2. If you are Regenerating, consider asking for:

  • The pros and cons of planting versus natural regeneration
  • Information on site preparation, its costs and benefits
  • Techniques that can be used to enhance forest growth (i.e. competition release and fertilization)
  • Available cost-share programs and what they entail

3. If you are Managing for Wildlife, consider asking for:

  • Assistance from a Private Lands Biologist within the state wildlife agency
  • Information on cost share for wildlife enhancements
  • Information on U.S. Fish and Wildlife Service (USFWS) programs for protected & at-risk wildlife species (if any are known to occur on or near your property)
Chapter 2:

Forest Planning and Certification

Developing a forest management plan is the ideal way to maximize the potential of your property. A plan can turn a woodlot into a sustainable working forest that meets your financial and stewardship goals.

There are many tools and resources available to help you get started with a management plan. State forestry and wildlife agencies, the Natural Resource Conservation Service (NRCS), and the Association of Consulting Foresters are good places to start (see the Contacts and Resources section at the end of this guide).

The American Forest Foundation® (AFF) provides a free online tool to get you started on drafting your own plan. AFF also administers the American Tree Farm System®, which offers family forest landowners an opportunity to “certify” that their property is being managed sustainably.

Certification to internationally recognized forest certification schemes can open markets and provide incentives to landowners who are managing their forest sustainably.

In the United States, there are three primary certification systems that provide this international recognition: the Sustainable Forestry Initiative®, the American Tree Farm System®, and the Forest Stewardship Council™ (see Contacts and Resources).

The American Tree Farm System has been developed specifically to serve the needs of family forest owners. SFI®, although traditionally geared towards larger ownerships (>10,000 ac), is also developing tools for small landowners. FSC® serves large ownerships as well as smaller landholdings through a group certification program.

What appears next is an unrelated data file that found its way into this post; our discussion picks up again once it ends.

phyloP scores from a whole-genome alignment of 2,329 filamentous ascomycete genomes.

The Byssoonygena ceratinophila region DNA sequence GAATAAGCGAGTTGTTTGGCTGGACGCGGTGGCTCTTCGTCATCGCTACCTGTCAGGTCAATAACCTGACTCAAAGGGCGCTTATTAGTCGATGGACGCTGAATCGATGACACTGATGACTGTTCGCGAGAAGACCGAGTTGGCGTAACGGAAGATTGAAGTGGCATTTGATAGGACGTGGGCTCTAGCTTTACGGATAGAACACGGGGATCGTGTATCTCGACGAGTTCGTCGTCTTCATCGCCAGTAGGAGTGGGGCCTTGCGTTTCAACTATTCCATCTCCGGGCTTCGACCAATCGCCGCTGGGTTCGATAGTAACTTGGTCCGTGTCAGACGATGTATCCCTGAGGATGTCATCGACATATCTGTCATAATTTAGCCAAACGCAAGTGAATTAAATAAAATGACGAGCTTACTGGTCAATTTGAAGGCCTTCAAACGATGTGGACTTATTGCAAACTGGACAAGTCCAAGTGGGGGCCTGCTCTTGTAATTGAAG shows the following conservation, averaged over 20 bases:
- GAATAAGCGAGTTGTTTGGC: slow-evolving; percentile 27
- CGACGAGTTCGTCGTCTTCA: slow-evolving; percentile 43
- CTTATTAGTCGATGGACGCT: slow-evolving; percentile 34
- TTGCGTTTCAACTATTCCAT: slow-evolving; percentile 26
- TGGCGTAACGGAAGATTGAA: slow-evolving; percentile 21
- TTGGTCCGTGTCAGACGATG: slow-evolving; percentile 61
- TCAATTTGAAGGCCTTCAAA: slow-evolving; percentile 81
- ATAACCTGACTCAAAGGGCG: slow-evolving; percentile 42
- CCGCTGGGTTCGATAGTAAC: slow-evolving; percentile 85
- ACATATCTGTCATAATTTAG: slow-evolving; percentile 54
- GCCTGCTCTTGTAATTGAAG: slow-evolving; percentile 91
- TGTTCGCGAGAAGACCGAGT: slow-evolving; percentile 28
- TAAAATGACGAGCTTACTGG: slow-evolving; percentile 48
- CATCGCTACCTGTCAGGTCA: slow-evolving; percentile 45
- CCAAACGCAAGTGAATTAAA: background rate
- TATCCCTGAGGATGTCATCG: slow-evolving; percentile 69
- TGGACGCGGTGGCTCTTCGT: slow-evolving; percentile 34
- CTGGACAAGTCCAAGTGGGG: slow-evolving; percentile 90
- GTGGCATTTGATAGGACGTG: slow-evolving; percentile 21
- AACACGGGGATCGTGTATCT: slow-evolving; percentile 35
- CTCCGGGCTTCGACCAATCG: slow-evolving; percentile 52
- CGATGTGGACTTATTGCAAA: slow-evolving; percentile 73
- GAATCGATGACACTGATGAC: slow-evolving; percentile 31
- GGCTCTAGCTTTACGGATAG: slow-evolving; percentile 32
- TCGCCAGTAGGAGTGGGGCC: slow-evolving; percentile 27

Chapter 3:

Wildlife, Biodiversity and Water

Many of our game and non-game species benefit from active forest management. Regenerating forests provide browse for deer and a mix of grasses and forbs are perfect for quail and turkey poults, which require an insect-rich foraging area.

Thinning also allows sunlight to hit the forest floor, which can enhance the herbaceous layer within a forest and benefit these same species.

Southern pine stands naturally self-thin, so harvesting can effectively accelerate the maturity of a stand by mimicking the open forest structure of an older forest.

Turkeys especially appreciate open forests, which provide foraging as well as roosting opportunities.

Careful harvest planning can further enhance wildlife habitat. Streams, seeps, and ephemeral wet areas are key habitat features. Protecting the integrity of these areas by buffering at final harvest can retain and attract species that normally forage and nest in mature trees and enjoy cool, moist microclimates.